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A Growing Hunger for a Local Voice: Sara Groves and Family Open Art House in St. Paul

A Growing Hunger for a Local Voice: Sara Groves and Family Open Art House in St. Paul

Art House North is gathering musicians, photographers, and filmmakers to find 'a creative culture for the common good' of the Twin Cities.

On Armstrong Street in St. Paul, Minnesota, an old church building stood empty, a "For Sale" sign planted out front. For some in the community, this was a terrible loss, an indication of a congregation long gone. But for Troy and Sara Groves, it was the answer to a dream that had been growing in their hearts for nearly a decade, ever since they began spending time at the Art House in Nashville.

Started by record producer Charlie Peacock and his wife, Andi Ashworth, the Art House is a 100-year-old, renovated country church that is now the Ashworths' home, recording studio, and gathering space. For 20 years, in addition to producing albums like Barton Hollow for the Civil Wars, Charlie and Andi have hosted a steady stream of students, artists, writers, academics, theologians, and leaders in the entertainment industry who have come for "rich hospitality, conversations of consequence, and imaginative creativity." In 2003, Troy and Sara traveled from their Twin Cities home to record a portion of Sara's album The Other Side of Something, and what emerged was not only a new CD but also a deep friendship.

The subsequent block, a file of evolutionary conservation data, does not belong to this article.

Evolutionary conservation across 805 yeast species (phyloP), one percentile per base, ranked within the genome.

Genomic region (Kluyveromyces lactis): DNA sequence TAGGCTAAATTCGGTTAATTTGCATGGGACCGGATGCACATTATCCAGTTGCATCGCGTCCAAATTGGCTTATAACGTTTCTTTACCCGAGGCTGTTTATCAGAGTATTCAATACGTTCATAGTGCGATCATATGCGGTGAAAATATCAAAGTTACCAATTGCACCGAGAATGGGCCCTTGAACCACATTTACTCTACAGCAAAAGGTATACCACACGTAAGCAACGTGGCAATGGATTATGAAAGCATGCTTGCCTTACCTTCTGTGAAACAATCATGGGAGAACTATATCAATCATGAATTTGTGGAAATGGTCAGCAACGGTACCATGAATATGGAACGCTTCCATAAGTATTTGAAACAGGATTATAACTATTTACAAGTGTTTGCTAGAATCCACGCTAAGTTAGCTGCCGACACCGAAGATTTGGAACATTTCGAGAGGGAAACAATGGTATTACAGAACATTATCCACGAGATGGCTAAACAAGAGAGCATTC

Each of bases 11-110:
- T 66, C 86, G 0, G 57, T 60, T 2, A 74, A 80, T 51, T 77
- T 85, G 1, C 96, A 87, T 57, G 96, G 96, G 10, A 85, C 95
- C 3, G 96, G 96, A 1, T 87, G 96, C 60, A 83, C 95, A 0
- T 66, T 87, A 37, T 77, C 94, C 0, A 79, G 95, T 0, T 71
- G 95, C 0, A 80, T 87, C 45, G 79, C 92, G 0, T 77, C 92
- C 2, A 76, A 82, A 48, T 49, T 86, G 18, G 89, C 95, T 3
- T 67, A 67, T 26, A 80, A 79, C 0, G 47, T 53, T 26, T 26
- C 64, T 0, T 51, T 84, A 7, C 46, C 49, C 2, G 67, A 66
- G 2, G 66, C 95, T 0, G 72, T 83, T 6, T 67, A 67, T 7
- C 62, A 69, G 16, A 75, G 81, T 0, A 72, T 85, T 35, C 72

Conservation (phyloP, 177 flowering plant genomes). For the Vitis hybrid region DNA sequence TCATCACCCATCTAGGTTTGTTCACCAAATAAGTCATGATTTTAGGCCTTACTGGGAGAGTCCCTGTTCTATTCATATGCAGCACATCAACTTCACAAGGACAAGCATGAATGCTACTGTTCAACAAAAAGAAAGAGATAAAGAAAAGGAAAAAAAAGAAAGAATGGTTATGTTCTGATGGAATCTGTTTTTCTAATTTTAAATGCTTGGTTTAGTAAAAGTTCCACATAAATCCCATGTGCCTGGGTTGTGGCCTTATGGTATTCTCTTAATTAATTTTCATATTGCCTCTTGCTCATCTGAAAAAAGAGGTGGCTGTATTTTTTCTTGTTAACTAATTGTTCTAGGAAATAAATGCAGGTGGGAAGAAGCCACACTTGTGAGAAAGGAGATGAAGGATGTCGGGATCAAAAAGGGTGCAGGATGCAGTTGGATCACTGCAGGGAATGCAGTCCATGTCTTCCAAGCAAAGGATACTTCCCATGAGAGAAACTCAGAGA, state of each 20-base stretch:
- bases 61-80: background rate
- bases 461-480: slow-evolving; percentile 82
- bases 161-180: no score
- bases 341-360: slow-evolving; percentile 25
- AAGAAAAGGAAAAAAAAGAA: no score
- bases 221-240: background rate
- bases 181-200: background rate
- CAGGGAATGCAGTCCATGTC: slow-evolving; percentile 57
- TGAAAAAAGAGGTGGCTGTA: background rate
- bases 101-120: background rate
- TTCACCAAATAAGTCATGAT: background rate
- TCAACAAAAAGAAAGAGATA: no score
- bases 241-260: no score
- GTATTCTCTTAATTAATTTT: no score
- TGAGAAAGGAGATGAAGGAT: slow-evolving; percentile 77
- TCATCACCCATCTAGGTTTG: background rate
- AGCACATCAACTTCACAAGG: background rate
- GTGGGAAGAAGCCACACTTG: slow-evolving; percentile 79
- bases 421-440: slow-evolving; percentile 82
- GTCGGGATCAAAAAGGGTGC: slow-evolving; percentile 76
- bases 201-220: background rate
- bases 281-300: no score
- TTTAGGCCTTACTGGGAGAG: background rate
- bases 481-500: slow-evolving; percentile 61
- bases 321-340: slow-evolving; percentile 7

As Troy and Sara spent time with the revolving community at the Art House, they became immersed in what Charlie refers to as "a creative culture for the common good." After years of being the beneficiaries of their hospitality and wisdom—Sara says the Art House was where she honed her voice as an artist and found direction for the artist life—the Groves began to sense a calling to offer that same kind of hospitality to Twin Cities artists who are committed Christians or spiritually curious. They began talking with Charlie and Andi about starting something in Minnesota in 2007, after seeing a church up for sale. The timing was not quite right, but the seed was planted. This January, they traded their house in the suburbs for that church on Armstrong Street and a little house a few doors down, where they now live with their family of five to provide as much room as possible for Art House North events.

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Dave Collins

August 02, 2012  6:27pm

I love the idea of Art House from a biblical and historical sense. A place that nurtures art and artists for their own sake, rather than for a denominational or political agenda is refreshing and necessary. It seems many of us who call ourselves Christians only accept art on our own terms. That mindset devalues art and the artist without even giving them a chance to speak to us. I look forward to open discussion, blurring of lines that divide, and a proliferation of great art that glorifies the Creator, ministers to the hurting, and speaks to those who are doing all they can to make Progress on this Pilgrimage.

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